Midgut carcinoids are generally well-differentiated neuroendocrine tumours with secretory characteristics. An occurrence rate within the small intestine of 1 in 300 has been reported at autopsy, making it the most common distal small bowel malignancy [1]. In addition, when considering tumours of the jejunum and ileum, multicentricity occurs in 26–30% of cases [2]. These are also the most common tumours affecting the appendix accounting for 80% of appendiceal growths; however these are usually small, non-metastatic and cured by simple appendicectomy [3]. There is also a low incidence of metastasis from tumours within the small bowel; in spite of this, liver metastases are often present at the time of diagnosis as patients are identified late in the disease [4].

Case presentation

A 74 year old lady presented to the emergency department following a fall. On further questioning she reported a two week history of loose stools, mild abdominal pain and one episode of vomiting. These symptoms occurred on a four year background of intermittent abdominal pain and bloating for which she had been referred to a surgical outpatient clinic three years previously. Following a normal gastroscopy and colonoscopy she was diagnosed with irritable bowel syndrome.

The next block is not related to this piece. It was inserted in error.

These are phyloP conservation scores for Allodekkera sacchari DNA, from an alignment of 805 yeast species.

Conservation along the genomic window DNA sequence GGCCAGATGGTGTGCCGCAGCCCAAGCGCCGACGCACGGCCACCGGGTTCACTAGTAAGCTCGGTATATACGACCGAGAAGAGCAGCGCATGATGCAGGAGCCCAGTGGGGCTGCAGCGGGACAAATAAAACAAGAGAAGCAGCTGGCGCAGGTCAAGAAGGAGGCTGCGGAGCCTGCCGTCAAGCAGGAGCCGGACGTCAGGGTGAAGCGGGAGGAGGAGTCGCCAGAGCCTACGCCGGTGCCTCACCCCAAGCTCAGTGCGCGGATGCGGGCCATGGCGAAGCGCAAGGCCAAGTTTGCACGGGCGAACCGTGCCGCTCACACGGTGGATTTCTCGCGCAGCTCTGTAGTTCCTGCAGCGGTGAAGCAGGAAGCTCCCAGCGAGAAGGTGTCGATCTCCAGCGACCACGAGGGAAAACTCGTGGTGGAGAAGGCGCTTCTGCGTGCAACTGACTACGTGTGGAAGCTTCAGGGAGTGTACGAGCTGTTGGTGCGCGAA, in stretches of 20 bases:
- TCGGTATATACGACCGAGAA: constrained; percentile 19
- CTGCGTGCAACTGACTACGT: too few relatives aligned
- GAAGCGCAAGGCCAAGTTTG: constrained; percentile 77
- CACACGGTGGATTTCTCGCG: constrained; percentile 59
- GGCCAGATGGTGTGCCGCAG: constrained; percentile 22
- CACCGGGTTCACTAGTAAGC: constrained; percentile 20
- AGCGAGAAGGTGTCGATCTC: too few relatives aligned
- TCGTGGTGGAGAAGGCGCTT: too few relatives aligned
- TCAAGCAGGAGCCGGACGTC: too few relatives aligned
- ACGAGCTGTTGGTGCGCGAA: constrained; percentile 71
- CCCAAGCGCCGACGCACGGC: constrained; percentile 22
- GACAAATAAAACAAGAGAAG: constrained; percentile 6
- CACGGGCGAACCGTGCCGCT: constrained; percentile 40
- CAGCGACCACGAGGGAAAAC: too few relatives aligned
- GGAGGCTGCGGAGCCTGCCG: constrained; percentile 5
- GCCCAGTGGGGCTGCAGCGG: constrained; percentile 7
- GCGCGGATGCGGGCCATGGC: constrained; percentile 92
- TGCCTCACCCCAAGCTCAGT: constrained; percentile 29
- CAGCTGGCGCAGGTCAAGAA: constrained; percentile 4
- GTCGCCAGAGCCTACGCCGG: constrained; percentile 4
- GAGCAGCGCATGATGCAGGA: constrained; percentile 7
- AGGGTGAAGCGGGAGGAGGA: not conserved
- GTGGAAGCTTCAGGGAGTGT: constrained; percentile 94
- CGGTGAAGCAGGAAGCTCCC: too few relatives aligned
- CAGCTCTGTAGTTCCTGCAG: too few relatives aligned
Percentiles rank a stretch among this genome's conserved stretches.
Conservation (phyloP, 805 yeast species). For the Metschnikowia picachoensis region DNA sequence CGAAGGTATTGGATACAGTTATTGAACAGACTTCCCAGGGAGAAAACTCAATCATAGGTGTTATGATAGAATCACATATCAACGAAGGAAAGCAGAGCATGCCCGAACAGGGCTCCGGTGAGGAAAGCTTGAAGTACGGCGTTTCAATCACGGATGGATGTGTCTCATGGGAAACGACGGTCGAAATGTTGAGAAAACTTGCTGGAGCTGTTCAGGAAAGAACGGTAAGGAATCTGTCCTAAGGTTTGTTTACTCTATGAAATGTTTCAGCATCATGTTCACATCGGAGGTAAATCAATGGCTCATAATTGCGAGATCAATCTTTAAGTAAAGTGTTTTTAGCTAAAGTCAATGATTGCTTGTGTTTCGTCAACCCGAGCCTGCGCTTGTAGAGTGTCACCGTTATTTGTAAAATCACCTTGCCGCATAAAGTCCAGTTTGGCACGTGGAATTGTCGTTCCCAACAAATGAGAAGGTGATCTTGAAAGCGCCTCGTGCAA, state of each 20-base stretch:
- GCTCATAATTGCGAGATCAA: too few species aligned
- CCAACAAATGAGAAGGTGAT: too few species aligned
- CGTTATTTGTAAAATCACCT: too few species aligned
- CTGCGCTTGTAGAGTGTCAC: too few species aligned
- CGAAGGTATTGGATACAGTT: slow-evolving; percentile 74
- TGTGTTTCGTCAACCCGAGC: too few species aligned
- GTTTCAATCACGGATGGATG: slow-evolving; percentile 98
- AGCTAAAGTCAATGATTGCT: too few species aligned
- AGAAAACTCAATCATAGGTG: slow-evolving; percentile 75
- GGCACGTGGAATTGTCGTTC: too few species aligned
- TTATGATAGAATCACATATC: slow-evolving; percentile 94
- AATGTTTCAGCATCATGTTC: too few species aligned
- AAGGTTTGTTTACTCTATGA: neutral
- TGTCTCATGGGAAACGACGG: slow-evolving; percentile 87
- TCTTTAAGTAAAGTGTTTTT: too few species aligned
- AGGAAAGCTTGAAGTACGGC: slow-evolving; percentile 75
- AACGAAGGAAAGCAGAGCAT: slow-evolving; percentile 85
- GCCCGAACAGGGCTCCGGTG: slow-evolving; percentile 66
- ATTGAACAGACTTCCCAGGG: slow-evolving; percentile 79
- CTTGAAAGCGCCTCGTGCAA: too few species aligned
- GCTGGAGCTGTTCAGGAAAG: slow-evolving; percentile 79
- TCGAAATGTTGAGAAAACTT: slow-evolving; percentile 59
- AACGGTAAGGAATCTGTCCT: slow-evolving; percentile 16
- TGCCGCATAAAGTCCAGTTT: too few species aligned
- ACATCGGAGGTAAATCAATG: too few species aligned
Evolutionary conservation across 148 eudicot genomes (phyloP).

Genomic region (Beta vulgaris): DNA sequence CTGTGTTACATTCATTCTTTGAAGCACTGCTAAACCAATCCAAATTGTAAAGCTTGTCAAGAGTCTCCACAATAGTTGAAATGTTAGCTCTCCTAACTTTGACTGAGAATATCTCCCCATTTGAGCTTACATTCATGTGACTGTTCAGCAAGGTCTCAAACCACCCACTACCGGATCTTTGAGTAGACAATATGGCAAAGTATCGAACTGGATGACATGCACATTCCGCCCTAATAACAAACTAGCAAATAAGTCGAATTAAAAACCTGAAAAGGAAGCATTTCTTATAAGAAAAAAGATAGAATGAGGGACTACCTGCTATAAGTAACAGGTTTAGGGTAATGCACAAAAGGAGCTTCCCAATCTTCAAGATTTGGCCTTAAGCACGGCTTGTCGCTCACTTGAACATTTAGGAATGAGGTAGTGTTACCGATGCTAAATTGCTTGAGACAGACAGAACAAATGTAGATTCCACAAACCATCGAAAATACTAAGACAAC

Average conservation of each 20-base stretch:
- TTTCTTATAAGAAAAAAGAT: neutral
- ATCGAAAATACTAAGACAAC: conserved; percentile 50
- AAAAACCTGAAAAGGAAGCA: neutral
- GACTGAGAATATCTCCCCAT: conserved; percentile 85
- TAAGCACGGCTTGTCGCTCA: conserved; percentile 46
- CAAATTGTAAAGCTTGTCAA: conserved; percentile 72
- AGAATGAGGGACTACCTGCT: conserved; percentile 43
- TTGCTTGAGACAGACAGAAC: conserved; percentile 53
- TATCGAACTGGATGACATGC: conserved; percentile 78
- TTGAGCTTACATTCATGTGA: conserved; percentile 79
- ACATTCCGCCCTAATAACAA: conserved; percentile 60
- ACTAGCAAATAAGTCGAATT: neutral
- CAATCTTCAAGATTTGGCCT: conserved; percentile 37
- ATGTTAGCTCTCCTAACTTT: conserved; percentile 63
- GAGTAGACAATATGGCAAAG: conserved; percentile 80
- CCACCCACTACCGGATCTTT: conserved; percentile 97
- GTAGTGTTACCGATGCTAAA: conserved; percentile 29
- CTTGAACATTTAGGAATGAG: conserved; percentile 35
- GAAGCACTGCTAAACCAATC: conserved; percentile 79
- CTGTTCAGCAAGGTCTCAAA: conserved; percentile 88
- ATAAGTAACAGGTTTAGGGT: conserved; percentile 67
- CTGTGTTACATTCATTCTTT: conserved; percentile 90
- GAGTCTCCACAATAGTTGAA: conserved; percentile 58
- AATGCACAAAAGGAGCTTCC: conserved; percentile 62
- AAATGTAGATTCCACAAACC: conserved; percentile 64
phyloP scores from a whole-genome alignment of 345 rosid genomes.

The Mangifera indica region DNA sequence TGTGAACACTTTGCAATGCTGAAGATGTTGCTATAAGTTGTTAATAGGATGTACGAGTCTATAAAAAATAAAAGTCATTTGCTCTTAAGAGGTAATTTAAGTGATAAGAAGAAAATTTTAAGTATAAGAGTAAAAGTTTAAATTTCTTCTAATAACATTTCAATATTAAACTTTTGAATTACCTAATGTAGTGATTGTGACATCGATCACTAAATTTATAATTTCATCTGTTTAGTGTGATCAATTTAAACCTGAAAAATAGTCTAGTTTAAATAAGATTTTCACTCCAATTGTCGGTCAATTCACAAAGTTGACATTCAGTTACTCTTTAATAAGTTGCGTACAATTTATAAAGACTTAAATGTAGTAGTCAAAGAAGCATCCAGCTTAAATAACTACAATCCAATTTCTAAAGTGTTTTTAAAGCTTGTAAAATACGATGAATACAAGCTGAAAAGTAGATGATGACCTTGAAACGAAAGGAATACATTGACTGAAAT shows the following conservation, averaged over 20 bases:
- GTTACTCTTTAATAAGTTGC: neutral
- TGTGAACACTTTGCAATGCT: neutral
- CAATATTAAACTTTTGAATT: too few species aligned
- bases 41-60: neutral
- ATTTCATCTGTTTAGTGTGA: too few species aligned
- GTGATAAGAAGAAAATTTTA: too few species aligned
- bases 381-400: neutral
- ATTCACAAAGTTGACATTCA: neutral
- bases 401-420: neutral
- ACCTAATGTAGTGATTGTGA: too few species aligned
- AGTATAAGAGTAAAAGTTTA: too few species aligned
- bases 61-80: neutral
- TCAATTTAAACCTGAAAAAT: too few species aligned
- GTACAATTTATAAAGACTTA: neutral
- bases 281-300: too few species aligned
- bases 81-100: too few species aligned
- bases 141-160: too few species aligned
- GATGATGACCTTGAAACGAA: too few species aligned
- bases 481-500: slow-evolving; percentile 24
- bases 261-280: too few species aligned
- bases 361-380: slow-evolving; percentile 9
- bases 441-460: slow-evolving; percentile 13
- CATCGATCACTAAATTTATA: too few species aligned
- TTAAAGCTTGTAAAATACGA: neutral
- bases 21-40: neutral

Physical examination showed abdominal distension with generalised tenderness and active bowel sounds. She was clinically dehydrated and blood tests revealed a low potassium of 2.9 and elevated urea of 12.9. The patient underwent an abdominal CT scan which identified dilated loops of small bowel proximal to a spiculated mass in the region of the terminal ileum with mesenteric lymph nodes. Multiple small lesions within the liver were also noted. [Figure 1: CT showing dilated loops of bowel, spiculated lesion and mesenteric lymph node enlargement. Figure 2: CT showing liver lesion (arrow)]

Figure 1
figure 1

Abdominal CT scan demonstrating dilated loops of bowel, a spiculated lesion in the terminal ileum and mesenteric lymph node enlargement.

Figure 2
figure 2

Abdominal CT scan showing liver lesion.

At laparotomy the surgical team located the lesion within an ischaemic terminal ileum. They also found significant mesenteric lymphadenopathy. The team carried out a small bowel resection with ileo-caecal anastomosis. At histology the lesion within the terminal ileum was identified as a carcinoid tumour measuring 2 cm, with mesenteric nodal metastasis in the proximal ileum. The patient made a good post-operative recovery and went on for further assessment to identify metastatic disease.


The term carcinoid was first used to describe 'hormonally active' tumours in 1907 by Oberndorfer [5]. They are derived from stem cells in the gut wall and have been classified depending on the location within the primitive gut from which they arise [6]. Tumours of the bronchus, stomach, proximal duodenum and pancreas are derived from the foregut; the midgut gives rise to tumours found in the second portion of the duodenum, the jejunum, the ileum and the right colon, while those of the hindgut include the transverse colon, descending colon, and rectum. Given the tumour site in this case, further discussion will refer to midgut tumours only.